Feud wrote:Thanks to my family's strong ties and involvment in law enforcement I've had the opportunity to meet quite a few people who, in an act of self preservation, have had to take another life. Though I make no claim to knowing each and every thought I've yet to meet one who, when asked, has expressed any indication of a guilt of what they've done. They've all said similar things, that they felt free of the burden of guilt since the taking of the life wasn't their decision, but rather the choice of the attacker who decided to place themselves into the situation. You don't just shoot someone because you want to, you do it because they've forced you into a posistion where you must decide to take a life or allow them to potentially take yours. Might I be striken with guilt? Sure, I might. But, in my experience, that isn't very likely if you've done what you're supposed to do.


This right here? It's scary.

Ace Rimmer wrote:Are you crazy?! I would venture a guess that most gun laws were created specifically out of fear and therefore to alleviate that fear.

I'll grant this. But will note that I reasonably, they shouldn't be (but like I said previously, reason is rather sparse in the world)


Ace Rimmer wrote:Now you're dealing in absolutes; who says I just killed him/her? I could have just wounded him/her. In fact, I could have just fired in the air and scared them straight.

And who's to say you did? You need to consider the worst case scenario before taking that kind of risk.
Last edited by Xocrates on Mon May 03, 2010 8:43 pm, edited 1 time in total.
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Postby Ace Rimmer » Mon May 03, 2010 8:40 pm

Xocrates wrote:
Ace Rimmer wrote:Are you crazy?! I would venture a guess that most gun laws were created specifically out of fear and therefore to alleviate that fear.

I'll grant this. But will note that I reasonably, they should be (but like I said previously, reason is rather sparse in the world)


Ace Rimmer wrote:Now you're dealing in absolutes; who says I just killed him/her? I could have just wounded him/her. In fact, I could have just fired in the air and scared them straight.

And who's to say you did? You need to consider the worst case scenario before taking that kind of risk.

Thank you and my point wasn't to dismiss the worst case scenario, rather to say you shouldn't reason based solely on worst case scenario.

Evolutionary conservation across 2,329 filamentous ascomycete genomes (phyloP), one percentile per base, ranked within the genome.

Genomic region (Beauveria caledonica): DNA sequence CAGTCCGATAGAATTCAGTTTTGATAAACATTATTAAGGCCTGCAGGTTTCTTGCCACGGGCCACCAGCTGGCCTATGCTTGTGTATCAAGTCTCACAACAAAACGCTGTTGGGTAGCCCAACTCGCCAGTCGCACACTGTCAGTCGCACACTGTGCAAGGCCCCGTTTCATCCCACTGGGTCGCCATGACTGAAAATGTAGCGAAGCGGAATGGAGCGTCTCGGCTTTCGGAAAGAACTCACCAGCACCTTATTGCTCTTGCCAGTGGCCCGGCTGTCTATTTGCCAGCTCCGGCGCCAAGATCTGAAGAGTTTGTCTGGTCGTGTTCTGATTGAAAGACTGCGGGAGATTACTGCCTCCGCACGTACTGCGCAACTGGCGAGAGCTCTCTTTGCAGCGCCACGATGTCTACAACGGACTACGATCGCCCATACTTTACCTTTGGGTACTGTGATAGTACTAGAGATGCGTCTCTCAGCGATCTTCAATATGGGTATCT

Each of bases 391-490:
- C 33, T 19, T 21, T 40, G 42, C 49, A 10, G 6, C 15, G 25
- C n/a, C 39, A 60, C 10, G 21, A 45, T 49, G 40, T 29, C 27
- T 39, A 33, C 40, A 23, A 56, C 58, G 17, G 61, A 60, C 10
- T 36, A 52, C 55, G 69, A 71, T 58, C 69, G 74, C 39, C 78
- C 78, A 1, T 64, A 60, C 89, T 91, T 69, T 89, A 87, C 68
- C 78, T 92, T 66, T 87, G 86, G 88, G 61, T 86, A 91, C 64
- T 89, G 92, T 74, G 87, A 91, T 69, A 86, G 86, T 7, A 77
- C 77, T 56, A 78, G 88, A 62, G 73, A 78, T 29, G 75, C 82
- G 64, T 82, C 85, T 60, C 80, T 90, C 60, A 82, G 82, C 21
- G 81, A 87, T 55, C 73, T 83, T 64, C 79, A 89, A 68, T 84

Edit:

Feud wrote:And Ace, how can you live in Georgia and not own a gun? I thought they gave them out when you got a driver's license out there. :P

I actually have two Georgia driver's license (old address/new address). :P I am just not a fan of guns for a number of reasons:
  1. Shooting them is fun! However, maintenance, safety (have three kids), training takes that fun out of it (I'd rather do other stuff).
  2. I don't/wouldn't rely on guns for protection.
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Postby Feud » Mon May 03, 2010 9:05 pm

Xocrates wrote:My point was simply that one can not assume to be norm. i.e.: don't expect other people to be as aware of something as you.


I didn't, or else I woouldn't have considered a need for incentives to get people to gun classes. :wink:

Xocrates wrote:Not knowing what situations you refer to, I can't comment. Although I doubt that there weren't precautions other than a gun that couldn't have helped solved the situation, and if that's the case then let me tell you that you live in a fucked up place.


Oh, there were plenty of precautions, all of which ultimately failed. Get enough drugs into a person that they think they are Superman battleing Robo-Cop, or one that intends to kill themselves but not before taking someone they feel wronged by down with them, and they tend to burn through the firewalls fairly quickly.

Certainly, there are times when there are other options availible. I've been in them, and I chose those options. But, I'd much rather have a weapon and choose not to use it than to need one and not have it.

Xocrates wrote:Assuming of course that he's not at point blank range, and therefore aiming is a non-issue while he shoots you when you try to react. Or since he knows he's in an area where most people are packing and therefore just shoots you outright before even making his intentions clear ;)

Either way, you just risked your life for what? A couple hundred grand (at best) and the work of filling in the paperwork at the police station?


Well, there are several things going wrong with your assmptions right there that the whole proper training would do a lot to mitagate (distances, reactions, etc). When people get training on firearms the training isn't "how to shoot an unarmed person", it's on how to avoid the situation, and if forced into it, how to win from a disadvantaged posistion. Most of the time training wins, even in those situations you described (you'd be surprised how many fights are won by the person who gets shot first).

Xocrates wrote:This right here? It's scary.


What's scary to me is that you'd expect them to feel guilt for not being victimized, that they should feel bad about preserving thier life when placed by others in danger, and that they should avoid taking life saving actions against bad people for fear of feeling bad about it later. That's truely bizzare. Personally, I'd think that I'd feel much greater guilt that my inaction would have put many others, who are perhaps less able to survive, in danger.

Ace Rimmer wrote:[*] I don't/wouldn't rely on guns for protection.[/list]


I don't either, but that first part of point 1 makes up the difference. :wink: